A port chaplain came to the aid of a Filipino seafarer after he was injured on board a ship in Ipswich.
The seafarer fell from a ladder in the hold of a ship after being put to work on it immediately following his arrival from Manila.
He was rushed to hospital and Sister Marian Davey, Apostleship of the Sea port chaplain in East Anglia, was called to visit him.
“The combination of jet lag and limited food on the plane meant he was weak for the demanding work onboard. Whilst working in the hold of the ship, he fell from the bottom of a ladder and injured himself.
“It remains a great concern that no consideration is given to a seafarer’s basic need for some recovery time when they make such long trips to join ships in Europe,” she said.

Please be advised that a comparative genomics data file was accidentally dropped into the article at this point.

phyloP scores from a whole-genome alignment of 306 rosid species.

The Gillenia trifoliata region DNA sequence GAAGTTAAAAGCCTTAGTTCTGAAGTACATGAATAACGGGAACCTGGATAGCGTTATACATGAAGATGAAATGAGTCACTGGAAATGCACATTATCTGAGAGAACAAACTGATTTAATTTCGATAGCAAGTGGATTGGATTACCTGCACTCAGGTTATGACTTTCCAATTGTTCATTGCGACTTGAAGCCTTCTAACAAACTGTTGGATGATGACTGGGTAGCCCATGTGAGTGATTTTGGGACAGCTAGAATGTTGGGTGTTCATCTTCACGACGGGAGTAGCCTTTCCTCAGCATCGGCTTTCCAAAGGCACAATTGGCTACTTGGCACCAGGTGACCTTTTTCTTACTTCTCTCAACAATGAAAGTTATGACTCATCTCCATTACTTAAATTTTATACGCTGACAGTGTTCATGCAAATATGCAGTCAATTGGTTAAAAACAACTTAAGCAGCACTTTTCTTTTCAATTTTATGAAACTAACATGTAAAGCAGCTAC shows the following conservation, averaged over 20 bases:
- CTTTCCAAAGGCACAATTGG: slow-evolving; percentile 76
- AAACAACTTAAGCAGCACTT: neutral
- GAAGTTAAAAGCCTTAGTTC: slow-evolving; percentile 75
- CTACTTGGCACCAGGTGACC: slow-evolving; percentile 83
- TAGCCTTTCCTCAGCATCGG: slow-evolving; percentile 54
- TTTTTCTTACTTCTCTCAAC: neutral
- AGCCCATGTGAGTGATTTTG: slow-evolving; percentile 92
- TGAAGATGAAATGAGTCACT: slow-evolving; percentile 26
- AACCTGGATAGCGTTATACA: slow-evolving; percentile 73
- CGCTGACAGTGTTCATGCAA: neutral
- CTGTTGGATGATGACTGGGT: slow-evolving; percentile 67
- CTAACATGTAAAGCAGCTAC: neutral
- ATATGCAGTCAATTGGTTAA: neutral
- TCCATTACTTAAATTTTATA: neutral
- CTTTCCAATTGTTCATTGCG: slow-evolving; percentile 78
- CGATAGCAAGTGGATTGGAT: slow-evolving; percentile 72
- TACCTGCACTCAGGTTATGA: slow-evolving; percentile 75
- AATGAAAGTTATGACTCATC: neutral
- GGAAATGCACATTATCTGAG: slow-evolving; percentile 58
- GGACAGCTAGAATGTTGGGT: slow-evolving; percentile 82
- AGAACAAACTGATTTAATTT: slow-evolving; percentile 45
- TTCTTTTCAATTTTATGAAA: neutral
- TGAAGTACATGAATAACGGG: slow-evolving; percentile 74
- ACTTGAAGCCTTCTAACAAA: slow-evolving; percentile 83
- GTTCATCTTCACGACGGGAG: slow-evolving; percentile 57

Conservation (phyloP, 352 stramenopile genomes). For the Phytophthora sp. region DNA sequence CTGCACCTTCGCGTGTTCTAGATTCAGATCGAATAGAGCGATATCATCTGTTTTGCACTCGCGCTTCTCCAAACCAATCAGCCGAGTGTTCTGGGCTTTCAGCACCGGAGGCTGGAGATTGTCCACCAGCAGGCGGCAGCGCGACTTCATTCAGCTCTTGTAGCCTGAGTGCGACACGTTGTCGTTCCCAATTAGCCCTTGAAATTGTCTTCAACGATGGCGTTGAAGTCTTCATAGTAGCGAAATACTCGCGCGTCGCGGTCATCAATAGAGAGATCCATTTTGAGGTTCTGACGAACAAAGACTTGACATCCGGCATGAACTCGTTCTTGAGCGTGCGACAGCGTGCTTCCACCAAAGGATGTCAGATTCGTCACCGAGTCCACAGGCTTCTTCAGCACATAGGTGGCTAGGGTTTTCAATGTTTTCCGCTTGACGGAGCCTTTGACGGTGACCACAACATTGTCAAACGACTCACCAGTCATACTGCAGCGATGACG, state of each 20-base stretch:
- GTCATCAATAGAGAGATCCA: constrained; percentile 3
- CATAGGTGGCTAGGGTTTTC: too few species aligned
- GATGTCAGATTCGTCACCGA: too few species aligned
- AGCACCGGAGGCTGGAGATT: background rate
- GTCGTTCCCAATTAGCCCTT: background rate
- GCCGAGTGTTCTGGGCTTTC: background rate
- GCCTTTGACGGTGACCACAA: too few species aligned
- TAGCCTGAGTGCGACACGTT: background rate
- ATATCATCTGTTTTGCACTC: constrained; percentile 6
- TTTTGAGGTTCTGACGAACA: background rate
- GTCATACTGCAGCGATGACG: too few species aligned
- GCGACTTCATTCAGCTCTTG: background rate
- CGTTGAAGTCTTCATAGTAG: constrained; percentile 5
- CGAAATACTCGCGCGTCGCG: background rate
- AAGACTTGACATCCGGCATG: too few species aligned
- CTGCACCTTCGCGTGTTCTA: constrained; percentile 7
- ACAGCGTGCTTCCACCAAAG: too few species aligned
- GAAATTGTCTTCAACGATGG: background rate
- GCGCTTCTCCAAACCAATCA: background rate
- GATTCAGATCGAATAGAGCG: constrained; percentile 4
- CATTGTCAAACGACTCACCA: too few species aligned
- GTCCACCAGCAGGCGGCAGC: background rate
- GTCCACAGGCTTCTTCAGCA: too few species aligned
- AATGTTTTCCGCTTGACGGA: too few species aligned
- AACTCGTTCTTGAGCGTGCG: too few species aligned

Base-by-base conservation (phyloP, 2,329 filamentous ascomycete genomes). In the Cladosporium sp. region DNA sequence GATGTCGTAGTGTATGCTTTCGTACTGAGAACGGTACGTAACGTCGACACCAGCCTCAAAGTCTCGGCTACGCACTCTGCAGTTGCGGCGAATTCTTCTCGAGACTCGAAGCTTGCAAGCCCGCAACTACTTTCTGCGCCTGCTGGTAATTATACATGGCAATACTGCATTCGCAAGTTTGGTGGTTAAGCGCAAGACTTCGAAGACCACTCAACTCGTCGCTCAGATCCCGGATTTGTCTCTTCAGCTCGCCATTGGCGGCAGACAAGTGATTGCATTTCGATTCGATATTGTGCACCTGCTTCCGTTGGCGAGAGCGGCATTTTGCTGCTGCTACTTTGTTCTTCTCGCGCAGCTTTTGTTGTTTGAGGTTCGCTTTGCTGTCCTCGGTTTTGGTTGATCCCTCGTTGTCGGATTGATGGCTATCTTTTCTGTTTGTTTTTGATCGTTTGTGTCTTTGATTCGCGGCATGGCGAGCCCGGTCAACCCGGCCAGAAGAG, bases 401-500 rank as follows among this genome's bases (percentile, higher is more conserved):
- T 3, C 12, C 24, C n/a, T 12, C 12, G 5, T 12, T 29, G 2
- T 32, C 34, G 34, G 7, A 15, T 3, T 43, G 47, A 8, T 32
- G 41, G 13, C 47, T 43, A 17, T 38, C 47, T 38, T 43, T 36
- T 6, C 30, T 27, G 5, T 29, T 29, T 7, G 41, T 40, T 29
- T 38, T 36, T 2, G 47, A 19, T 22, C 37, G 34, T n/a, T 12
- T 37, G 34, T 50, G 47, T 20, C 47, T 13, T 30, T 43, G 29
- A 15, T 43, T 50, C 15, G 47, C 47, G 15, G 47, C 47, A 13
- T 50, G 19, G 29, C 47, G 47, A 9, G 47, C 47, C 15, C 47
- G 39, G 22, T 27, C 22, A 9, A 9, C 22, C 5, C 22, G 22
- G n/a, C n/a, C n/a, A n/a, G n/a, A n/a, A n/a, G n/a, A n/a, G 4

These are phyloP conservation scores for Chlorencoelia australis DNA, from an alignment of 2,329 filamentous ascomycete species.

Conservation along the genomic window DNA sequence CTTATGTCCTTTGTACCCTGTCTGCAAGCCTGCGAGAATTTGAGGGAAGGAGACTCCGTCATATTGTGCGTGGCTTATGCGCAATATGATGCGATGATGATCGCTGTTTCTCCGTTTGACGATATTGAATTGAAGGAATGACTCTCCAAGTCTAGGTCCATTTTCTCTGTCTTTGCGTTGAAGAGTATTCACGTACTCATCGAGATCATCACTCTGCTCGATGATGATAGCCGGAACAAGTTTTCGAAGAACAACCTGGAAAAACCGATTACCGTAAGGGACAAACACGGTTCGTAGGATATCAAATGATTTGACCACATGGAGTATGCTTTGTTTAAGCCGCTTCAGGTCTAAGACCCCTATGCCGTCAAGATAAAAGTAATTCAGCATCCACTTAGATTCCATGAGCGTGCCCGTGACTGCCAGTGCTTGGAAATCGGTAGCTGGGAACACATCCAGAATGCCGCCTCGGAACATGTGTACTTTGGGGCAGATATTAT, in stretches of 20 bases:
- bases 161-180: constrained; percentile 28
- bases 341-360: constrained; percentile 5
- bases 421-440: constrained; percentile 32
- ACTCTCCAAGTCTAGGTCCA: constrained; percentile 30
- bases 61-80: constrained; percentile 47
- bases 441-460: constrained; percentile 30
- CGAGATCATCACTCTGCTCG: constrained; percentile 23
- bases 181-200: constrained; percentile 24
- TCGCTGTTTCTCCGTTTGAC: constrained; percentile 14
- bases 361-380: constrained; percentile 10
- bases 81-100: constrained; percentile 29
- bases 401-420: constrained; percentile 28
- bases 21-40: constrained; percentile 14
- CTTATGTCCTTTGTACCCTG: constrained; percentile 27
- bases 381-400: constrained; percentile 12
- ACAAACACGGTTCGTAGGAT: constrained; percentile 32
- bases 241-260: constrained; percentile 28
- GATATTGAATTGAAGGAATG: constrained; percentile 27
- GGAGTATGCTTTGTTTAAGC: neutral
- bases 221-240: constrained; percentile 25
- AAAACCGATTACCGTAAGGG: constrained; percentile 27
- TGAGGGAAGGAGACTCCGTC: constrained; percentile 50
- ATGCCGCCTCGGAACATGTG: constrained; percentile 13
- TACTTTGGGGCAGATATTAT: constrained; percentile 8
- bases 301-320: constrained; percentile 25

Sister Marian prayed with the seafarer and arranged for a priest to give him the sacrament of the sick. She also gave him a mobile phone so that he could contact his family back home.
She also contacted the International Transport Workers Federation to ensure that he would be paid when he returned to the Philippines.
Sunday 8 July 2012 is Sea Sunday when Catholics are asked to remember and pray for seafarers and those who support them.
The Apostleship of the Sea, AoS, is a registered charity and agency of the Catholic Bishops’ Conferences of England & Wales and Scotland. It is wholly reliant on voluntary donations, grants and legacies to continue its work.
90% of world trade is transported by ship, and more than 100,000 ships visit British ports each year. However the life of a modern seafarer can be dangerous and lonely. They may spend up to a year at a time away from home, separated from their family and loved ones, often working in harsh conditions.
AoS chaplains and ship visitors welcome seafarers to our shores – regardless of their colour, race or creed and provide them with pastoral and practical assistance. They recognise them as brothers with an intrinsic human dignity which can be overlooked in the modern globalised maritime industry.